Sadc must de-escalate Zim-SA row

HARARE - The increasingly threatening rhetoric between Zimbabwe and South Africa over the legacy of Nelson Mandela — who guided his country from the shackles of apartheid to multi-racial democracy — risks triggering a conflict that could escalate to the annihilation of fragile diplomatic relations between the neighbours.

President Robert Mugabe has accused ANC secretary-general Gwede Mantashe of “stupidly” telling him to stop attacking the former South African president’s legacy in an angry rant to captains of commerce and industry at State House in Harare on Thursday.

In provocative remarks, the 93-year-old leader has repeatedly claimed that Mandela — imprisoned for 27 years for his fight against white minority rule and used his charisma to bring down apartheid while avoiding a civil war — sold out the liberation struggle by going to bed with the architects of apartheid rule.

Mugabe, who was educated by Jesuits and went on to become a teacher before joining the liberation struggle, also spent 11 years in prison and becoming Zimbabwe’s first leader in 1980.

Both Mugabe and Mandela are hailed as African liberation heroes and both preached, and were praised for, messages of reconciliation and unity when their respective countries threw off the shackles of white minority rule.

But while Mandela, now late, retired after serving only one term as South Africa’s first black president and is posthumously basking in glowing world tributes, Mugabe, 93, represents a type of African independence leader who fought successfully for independence, then drifted toward tyranny by clinging to power and is vilified as a cold-hearted despot who crushes civil liberties and steals elections to stay in power.

The nonagenarian Marxist ruler is contesting an election next year that could extend his 37-year rule, spitting defiance at a country that has vilified his appalling economic stewardship and hosted Zimbabwean economic refugees streaming into South Africa, insisting that Mandela left an economy still owned by the white minority, while black people languished in poverty.

Way back in 2000, Mandela levelled an unusual broadside at Mugabe, urging Zimbabweans to depose leaders who enrich themselves at the expense of their countrymen by “picking up rifles and fighting for liberation.”

The Nobel Peace laurete was responding to Mugabe’s drive which saw his henchmen beat and kill opposition-party supporters and violently seize white-owned farms.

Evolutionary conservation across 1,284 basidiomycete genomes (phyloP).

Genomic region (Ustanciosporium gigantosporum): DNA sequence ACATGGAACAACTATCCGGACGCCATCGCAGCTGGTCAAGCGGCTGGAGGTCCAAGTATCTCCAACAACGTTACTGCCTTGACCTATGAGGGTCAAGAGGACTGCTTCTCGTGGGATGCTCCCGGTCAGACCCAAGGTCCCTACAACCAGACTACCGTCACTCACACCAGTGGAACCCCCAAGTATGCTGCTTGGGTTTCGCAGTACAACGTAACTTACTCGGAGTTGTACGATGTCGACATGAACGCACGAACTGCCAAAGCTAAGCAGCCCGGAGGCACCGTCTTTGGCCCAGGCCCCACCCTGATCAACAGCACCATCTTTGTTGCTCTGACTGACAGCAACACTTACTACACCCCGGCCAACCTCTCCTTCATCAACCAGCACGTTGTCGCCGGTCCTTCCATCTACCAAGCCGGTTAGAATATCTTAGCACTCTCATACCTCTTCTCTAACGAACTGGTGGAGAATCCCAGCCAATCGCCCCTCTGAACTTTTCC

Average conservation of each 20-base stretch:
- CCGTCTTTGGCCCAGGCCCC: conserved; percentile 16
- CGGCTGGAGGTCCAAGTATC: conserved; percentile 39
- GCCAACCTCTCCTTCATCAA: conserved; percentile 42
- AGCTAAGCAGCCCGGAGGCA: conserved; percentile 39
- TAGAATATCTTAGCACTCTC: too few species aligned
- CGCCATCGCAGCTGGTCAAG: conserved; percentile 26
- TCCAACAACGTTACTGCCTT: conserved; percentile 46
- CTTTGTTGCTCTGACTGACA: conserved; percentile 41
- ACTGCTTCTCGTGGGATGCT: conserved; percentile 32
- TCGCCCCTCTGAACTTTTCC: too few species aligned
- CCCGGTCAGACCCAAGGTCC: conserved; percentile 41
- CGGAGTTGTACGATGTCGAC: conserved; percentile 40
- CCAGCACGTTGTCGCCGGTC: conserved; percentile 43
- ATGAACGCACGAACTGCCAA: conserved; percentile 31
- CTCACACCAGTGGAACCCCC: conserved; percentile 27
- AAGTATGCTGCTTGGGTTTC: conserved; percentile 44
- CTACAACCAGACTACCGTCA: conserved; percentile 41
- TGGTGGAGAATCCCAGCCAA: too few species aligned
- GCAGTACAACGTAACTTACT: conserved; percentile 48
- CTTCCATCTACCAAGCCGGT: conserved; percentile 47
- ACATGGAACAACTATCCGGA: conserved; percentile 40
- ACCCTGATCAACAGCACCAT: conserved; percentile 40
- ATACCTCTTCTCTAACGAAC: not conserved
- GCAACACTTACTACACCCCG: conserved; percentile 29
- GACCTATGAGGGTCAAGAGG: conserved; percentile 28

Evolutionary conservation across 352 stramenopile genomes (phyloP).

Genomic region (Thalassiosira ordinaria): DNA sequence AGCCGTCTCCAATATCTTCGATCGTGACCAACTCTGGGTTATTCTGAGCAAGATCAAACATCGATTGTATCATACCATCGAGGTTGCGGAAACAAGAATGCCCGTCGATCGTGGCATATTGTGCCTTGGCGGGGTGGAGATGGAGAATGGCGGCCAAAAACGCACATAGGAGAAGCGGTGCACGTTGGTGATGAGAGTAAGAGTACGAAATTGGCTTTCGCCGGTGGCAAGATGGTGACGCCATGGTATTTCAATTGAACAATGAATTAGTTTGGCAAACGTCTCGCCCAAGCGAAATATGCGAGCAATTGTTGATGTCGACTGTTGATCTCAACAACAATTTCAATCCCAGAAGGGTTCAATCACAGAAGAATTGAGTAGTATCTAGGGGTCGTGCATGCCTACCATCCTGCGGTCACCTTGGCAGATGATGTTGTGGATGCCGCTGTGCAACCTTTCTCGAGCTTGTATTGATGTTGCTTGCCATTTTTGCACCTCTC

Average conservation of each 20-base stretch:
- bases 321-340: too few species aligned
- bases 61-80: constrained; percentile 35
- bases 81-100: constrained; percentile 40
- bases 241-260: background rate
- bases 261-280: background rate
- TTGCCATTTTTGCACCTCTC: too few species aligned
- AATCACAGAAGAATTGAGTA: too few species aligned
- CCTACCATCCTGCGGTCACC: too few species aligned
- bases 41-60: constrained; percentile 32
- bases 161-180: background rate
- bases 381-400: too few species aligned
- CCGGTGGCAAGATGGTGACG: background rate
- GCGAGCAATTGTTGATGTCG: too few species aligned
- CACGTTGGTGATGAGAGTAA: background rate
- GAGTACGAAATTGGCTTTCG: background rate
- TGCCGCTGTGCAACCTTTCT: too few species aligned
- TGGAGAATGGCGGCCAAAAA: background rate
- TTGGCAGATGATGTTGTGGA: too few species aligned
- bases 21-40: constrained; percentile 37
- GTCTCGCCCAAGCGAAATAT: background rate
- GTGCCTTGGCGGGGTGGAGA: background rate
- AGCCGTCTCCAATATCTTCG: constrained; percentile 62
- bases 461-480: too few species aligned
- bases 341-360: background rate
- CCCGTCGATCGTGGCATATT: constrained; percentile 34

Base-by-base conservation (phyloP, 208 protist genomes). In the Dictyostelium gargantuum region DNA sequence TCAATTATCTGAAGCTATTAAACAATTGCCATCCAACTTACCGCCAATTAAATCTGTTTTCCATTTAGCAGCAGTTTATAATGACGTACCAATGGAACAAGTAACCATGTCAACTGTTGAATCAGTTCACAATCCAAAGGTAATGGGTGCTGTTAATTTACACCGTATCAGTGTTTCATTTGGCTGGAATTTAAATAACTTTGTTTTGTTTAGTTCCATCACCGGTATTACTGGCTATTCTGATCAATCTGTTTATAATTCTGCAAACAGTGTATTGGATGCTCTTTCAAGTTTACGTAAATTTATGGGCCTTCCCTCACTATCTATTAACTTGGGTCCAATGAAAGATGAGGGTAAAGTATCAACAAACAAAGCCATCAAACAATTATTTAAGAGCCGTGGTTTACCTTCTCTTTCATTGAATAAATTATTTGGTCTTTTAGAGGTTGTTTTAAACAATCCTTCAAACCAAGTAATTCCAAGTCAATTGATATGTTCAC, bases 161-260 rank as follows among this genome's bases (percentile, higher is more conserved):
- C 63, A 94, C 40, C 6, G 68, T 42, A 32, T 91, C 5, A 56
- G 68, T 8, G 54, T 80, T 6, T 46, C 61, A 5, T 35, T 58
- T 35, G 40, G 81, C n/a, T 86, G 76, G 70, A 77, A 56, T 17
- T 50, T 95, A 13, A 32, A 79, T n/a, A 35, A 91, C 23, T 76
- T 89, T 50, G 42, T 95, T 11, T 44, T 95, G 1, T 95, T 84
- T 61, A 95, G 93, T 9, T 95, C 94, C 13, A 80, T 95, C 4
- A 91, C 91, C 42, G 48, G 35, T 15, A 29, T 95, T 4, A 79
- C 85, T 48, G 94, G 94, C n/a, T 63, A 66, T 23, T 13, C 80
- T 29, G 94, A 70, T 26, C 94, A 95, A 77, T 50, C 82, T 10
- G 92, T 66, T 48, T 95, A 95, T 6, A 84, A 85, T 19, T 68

Mandela also lamented “the tragic failure of leadership” in Zimbabwe. In an interview in 2013, an angry Mugabe slammed Mandela's halo of global icon of racial harmony, saying he had “gone a bit too far in doing good to the non-black communities.” Mugabe has repeated this accusation ad nauseum, ad infitum.

It seems at the root of this conflict is a desire by Mugabe to be seen as the region’s best liberation hero and to strike back at Mandela for the loss of the mantle of icon of peace and reconciliation who came to embody the struggle for justice around the world.

Is it not time for the 16-nation Sadc bloc to step up to its primary responsibility under its charter: the maintenance of regional peace and security?

South Africa President Jacob Zuma — who assumed office as Sadc chairperson for the next year — is obviously conflicted and cannot mediate his own dispute.

This means his deputy, Namibian President Hage Geingob, must step in, or the Sadc Organ on Politics, Defence and Security Cooperation chaired by the new Angolan leader João Lourenço, elected president of sub-Saharan Africa’s third-largest economy last week.

Given that Lourenço is new in the job, perhaps the troika’s deputy chairperson, Zambian President Edgar Lungu, must mediate and de-escalate this intensifying row.

Sadc must recommend both Zimbabwe and South Africa reach agreement by diplomatic means, helping with mediation if needed. Sadc has the channels to promote a dialogue between the two feuding countries.

Sadc governments must take steps as a bloc or individually and together to diffuse this unnecessary tension.

Although prospects for cooperation with the current South African government led by Zuma are not promising, other leaders in the ruling ANC, in opposition parties, and in civil society might be more receptive to proactive approaches to averting this row and dealing with the complexities of this stand-off.

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